Simon Pursehouse has been an integral part of the Sentric Music Group team since the company’s infancy, overseeing the signing of their first artist in 2006. Simon currently holds the position of Global Director of Music Services.
We asked Simon to give us insights on copyright, publishing specialities, publishing agreements and collecting income.
Get your splits right
Music publishing is about the creation of copyrights and the protection of intellectual property.
To stress, this is income for the songwriters. It is imperative that if you’re in a band of two/three/four people that you agree from the offset who has written the songs. It might be an awkward conversation, but it’s a hell of a lot easier to discuss before you’ve actually generated any money as when there is cash on the table that’s when people really fall out.
The publishing copyright is essentially split into two parts; the authorship (lyrics) and composition (music).
So where is this cash generated?
A PRO is an agency that ensures songwriters and publishers are paid for the use of their music by collecting royalties on behalf of the rights owner.
If you’re reading this in the UK, then you’ll know who PRS is. PRS is the UK’s PRO and each major territory has their own.
In theory, all these PROs have reciprocal deals in place with one another; so if you’re a PRS member and one of your copyrights generates money, say in Norway, then TONO (which is Norway’s PRO) should collect that money and give it to the PRS who then pass it onto you as a writer.
It’s strongly recommended that you work with a publisher who is a member of all these PROs directly and therefore can register your copyrights with every PRO instead of just one. Reducing admin fees.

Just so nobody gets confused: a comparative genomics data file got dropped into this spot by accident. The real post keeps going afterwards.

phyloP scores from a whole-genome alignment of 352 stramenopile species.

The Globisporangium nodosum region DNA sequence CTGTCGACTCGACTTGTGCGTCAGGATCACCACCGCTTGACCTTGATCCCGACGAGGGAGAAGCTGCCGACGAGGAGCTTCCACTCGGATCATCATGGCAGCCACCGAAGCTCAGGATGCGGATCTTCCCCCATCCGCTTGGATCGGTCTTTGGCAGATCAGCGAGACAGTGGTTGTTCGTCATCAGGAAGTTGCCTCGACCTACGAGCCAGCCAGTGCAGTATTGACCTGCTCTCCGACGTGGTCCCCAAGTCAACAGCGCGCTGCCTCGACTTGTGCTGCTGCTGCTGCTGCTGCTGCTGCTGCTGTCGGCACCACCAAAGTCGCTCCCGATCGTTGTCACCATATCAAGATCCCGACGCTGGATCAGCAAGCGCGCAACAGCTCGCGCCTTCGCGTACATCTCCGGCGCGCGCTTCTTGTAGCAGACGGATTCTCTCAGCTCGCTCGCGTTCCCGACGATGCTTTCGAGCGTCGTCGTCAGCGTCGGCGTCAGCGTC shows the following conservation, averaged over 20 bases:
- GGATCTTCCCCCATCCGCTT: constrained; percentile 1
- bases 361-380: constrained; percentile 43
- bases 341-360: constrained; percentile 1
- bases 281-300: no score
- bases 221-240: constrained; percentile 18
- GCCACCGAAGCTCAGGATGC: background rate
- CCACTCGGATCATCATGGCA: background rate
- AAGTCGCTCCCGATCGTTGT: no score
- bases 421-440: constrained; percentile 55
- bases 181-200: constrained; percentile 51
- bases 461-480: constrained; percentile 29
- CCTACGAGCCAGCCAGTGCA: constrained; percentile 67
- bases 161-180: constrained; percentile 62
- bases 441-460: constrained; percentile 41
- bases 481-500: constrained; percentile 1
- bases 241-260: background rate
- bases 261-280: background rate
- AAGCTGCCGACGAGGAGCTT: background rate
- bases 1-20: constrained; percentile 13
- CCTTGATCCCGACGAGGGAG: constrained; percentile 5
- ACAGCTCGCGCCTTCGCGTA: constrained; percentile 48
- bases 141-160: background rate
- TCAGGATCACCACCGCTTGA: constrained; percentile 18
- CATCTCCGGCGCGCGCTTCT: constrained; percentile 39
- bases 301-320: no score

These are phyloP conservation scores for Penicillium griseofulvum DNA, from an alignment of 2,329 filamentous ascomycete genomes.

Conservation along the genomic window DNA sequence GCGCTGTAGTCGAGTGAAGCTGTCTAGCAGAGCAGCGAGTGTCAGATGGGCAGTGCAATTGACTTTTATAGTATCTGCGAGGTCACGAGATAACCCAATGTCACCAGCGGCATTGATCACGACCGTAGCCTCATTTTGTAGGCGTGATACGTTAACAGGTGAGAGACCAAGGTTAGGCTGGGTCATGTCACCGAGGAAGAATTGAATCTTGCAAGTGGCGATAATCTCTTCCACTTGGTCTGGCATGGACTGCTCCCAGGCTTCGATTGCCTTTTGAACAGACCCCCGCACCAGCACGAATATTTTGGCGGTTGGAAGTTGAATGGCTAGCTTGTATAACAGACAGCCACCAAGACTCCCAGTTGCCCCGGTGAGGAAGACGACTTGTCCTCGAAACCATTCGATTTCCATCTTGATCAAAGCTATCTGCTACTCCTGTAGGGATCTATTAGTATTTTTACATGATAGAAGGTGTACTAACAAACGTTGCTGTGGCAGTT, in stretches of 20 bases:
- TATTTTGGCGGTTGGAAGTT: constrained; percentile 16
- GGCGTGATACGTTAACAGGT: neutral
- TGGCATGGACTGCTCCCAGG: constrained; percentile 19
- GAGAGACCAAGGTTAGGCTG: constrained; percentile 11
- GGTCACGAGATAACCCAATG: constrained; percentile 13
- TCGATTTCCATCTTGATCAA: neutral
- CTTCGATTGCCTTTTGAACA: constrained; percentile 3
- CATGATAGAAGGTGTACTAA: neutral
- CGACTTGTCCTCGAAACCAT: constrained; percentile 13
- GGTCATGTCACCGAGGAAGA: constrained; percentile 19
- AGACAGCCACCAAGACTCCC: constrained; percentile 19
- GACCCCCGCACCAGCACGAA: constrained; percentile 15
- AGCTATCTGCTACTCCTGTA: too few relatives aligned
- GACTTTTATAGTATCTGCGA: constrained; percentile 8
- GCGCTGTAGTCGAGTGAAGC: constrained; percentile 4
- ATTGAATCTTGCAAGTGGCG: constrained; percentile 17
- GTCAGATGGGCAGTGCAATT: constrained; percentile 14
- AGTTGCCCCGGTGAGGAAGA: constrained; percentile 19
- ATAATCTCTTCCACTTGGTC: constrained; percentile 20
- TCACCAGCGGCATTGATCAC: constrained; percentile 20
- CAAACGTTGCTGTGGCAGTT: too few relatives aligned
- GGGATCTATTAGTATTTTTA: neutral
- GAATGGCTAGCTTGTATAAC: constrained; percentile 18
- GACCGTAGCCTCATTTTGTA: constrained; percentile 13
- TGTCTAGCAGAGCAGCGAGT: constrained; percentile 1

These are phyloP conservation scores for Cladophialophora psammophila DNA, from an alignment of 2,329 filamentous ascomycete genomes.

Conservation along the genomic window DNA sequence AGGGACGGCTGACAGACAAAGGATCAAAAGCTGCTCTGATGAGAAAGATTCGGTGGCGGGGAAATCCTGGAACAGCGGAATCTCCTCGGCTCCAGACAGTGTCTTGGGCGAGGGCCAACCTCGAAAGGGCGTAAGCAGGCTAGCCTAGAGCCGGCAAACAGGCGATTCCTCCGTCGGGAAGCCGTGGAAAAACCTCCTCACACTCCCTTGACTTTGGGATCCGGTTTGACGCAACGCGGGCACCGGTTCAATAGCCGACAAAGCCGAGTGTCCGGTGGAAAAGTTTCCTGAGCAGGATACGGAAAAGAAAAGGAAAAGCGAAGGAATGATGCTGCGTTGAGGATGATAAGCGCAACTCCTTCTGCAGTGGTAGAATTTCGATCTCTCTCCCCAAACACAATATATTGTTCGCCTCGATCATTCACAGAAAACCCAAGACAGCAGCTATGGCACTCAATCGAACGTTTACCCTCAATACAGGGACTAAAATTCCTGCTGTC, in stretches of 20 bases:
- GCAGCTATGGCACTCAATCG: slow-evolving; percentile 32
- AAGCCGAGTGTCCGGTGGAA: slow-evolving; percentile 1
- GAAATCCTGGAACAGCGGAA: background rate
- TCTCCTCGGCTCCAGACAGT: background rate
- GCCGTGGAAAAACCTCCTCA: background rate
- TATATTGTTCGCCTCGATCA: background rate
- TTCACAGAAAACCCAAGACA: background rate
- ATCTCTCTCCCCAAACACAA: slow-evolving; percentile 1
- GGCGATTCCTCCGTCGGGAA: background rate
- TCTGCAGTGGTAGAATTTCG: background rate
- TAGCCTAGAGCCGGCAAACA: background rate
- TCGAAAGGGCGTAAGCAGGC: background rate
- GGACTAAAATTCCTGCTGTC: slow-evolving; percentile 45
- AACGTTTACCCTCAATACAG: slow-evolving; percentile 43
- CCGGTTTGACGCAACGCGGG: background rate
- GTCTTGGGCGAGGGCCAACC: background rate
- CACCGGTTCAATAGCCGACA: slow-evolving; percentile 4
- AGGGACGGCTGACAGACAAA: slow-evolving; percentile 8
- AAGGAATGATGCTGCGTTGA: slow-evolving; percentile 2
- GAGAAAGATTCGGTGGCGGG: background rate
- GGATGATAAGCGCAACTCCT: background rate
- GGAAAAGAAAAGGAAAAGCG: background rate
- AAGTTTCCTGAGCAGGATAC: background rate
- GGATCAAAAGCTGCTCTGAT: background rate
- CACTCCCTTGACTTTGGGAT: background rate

As an emerging artist there are three main ways you’ll generate income from your publishing copyrights; these are Performance Royalties, Mechanical Royalties and Synchronisation. There are more; sheet music, lyrics on merchandising etc., but they only kick in when you start making megabucks.
Performance royalties are also generated when songs are played on jukeboxes, in cafes, restaurants, karaoke bars, doctors’ waiting rooms etc. Basically, if you hear music when you’re out and about then it’s generating cash for the people who wrote the song you’re listening to.
Within the world of radio, you have two classifications of stations; census and sampled.
All the largest radio stations (and indeed, all BBC stations) are census stations. This means every single track which is played on there is reported to the PRS and therefore the songwriters will receive royalties for the broadcast.
A sampled station is a smaller station with a much lower audience share than a census station. So, a local station in your area will probably be sampled around ninety days of the year. That means, if one of your tracks gets played on one of those ninety days then you’ll receive royalties, if not, then you don’t.
It fluctuates, but you’d need roughly 200k streams on Spotify to generate the same amount of income from a single spot play on BBC Radio 2.
Every week the BBC publish their new playlists for the week which are split into A-list, B List and C List. If you’re on the A-list you’ll average around twenty-five plays per week, which for a four-minute track is just over £1k per week in gross performance royalties.